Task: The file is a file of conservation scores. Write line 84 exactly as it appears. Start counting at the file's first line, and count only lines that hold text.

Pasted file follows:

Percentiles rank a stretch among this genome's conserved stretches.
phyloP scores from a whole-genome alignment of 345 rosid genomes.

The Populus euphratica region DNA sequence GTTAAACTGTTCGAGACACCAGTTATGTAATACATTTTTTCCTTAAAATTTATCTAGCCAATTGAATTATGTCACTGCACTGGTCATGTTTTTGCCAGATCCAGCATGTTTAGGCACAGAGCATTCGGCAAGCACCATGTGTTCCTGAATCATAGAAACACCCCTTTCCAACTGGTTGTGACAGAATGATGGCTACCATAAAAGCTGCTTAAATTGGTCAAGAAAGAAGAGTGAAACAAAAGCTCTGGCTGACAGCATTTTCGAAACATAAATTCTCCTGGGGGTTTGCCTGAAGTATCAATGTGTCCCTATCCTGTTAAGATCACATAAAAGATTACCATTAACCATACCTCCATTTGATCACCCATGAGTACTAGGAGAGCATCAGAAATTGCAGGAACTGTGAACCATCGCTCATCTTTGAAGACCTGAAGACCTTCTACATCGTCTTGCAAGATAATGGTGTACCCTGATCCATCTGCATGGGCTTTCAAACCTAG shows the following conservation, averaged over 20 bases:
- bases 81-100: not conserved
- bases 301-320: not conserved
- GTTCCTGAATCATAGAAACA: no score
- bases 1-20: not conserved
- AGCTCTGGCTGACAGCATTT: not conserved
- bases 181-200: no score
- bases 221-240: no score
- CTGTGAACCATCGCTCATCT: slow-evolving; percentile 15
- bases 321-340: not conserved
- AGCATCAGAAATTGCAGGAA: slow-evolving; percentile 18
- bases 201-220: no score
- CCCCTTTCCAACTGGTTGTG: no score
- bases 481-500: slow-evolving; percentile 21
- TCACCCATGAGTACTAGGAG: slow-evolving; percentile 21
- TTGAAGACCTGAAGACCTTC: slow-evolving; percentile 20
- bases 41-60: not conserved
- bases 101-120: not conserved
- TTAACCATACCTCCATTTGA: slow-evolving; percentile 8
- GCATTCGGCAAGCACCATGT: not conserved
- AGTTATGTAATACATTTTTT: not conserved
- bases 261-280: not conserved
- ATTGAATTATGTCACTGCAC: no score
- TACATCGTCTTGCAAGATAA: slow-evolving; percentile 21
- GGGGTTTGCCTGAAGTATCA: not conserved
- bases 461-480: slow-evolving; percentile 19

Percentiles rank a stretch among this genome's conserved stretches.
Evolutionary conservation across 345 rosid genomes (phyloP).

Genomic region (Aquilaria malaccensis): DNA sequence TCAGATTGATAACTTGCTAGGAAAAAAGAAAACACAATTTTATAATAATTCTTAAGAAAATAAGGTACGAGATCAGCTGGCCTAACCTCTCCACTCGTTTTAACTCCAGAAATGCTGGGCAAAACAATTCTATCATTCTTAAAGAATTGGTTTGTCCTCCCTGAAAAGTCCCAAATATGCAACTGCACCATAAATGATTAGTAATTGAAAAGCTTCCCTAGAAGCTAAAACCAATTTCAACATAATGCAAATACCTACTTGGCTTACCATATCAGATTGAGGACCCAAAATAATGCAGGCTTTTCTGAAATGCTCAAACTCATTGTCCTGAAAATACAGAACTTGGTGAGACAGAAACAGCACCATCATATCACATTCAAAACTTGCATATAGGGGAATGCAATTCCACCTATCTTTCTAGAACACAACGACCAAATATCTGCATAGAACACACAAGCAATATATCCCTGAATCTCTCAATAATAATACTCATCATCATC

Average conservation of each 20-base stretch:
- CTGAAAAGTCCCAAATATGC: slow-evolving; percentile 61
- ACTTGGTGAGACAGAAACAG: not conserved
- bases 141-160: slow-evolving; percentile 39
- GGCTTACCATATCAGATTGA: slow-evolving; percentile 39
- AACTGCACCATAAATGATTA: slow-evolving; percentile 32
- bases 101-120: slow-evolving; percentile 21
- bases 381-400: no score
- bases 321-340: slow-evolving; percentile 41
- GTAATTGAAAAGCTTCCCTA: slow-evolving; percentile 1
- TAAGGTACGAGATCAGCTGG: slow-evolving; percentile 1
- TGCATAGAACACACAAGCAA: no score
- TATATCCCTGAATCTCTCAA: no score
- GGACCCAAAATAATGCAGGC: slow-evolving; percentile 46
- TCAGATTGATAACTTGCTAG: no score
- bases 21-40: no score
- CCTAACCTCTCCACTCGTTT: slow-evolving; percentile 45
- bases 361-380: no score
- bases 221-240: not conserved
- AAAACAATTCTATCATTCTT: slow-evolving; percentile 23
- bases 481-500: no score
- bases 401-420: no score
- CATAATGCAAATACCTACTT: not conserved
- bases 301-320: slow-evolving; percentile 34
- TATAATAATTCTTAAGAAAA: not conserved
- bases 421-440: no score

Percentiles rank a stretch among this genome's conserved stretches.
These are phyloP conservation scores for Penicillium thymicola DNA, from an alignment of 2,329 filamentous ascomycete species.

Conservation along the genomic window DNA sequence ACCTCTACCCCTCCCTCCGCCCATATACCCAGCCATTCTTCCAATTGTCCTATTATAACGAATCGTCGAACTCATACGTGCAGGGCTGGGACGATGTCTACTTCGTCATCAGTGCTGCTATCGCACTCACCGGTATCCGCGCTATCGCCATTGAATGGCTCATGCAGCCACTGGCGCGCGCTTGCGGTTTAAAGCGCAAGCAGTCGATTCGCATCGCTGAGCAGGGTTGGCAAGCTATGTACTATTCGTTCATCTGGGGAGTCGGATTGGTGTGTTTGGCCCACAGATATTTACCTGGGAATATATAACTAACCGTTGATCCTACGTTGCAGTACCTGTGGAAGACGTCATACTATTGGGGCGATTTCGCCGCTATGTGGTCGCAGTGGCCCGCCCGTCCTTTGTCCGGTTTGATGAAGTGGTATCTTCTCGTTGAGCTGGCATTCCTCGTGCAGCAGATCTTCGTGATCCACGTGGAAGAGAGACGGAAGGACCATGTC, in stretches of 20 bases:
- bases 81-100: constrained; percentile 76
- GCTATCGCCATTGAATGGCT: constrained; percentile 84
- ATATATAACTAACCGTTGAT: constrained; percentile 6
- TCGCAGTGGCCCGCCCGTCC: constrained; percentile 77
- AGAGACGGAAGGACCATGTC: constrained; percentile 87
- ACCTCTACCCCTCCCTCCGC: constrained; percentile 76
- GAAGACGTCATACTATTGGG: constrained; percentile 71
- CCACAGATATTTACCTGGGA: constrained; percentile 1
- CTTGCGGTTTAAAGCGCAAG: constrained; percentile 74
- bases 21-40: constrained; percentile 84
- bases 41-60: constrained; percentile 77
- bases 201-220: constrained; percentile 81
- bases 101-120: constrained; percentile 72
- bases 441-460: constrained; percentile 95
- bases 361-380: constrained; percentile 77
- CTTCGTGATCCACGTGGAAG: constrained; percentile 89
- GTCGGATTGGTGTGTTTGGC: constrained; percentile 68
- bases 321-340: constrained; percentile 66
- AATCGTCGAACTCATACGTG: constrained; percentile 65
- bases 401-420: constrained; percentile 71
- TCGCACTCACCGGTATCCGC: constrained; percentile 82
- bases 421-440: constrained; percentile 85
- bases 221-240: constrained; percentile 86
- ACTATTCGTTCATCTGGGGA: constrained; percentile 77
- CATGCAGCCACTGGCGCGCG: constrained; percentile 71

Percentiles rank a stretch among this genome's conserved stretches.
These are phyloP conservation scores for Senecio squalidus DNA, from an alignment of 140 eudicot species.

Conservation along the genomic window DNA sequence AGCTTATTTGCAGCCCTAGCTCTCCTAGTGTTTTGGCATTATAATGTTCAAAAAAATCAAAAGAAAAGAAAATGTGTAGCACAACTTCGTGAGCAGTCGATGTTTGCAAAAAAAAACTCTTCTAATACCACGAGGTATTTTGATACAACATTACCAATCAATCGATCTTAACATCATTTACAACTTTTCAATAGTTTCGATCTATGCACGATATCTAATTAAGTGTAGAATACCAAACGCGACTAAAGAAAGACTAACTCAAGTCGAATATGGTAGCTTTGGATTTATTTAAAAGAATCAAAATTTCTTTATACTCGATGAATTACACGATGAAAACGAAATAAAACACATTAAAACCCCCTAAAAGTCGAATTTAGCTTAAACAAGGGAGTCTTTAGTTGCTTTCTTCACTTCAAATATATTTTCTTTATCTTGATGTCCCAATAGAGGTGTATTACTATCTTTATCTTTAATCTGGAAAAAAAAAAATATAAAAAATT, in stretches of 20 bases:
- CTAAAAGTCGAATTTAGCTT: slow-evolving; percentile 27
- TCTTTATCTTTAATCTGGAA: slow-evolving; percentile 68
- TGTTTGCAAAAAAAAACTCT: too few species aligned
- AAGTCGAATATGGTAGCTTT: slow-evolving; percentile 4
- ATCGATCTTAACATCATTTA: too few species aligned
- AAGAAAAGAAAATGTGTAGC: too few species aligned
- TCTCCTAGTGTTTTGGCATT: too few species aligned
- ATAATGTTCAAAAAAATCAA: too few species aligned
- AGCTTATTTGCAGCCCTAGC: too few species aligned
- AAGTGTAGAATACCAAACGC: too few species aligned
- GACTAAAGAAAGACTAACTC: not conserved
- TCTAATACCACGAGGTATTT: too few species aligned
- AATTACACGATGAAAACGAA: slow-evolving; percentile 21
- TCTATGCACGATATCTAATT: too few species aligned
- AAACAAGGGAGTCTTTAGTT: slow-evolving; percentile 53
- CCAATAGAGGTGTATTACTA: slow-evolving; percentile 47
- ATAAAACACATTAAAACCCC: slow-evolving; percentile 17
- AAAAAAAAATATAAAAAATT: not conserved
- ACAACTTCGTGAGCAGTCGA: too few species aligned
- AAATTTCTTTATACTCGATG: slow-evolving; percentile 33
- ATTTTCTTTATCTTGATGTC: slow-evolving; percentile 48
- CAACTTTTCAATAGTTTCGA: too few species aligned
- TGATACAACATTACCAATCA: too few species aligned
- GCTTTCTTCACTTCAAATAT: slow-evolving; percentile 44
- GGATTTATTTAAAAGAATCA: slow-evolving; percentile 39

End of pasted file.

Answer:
- ACTATTCGTTCATCTGGGGA: constrained; percentile 77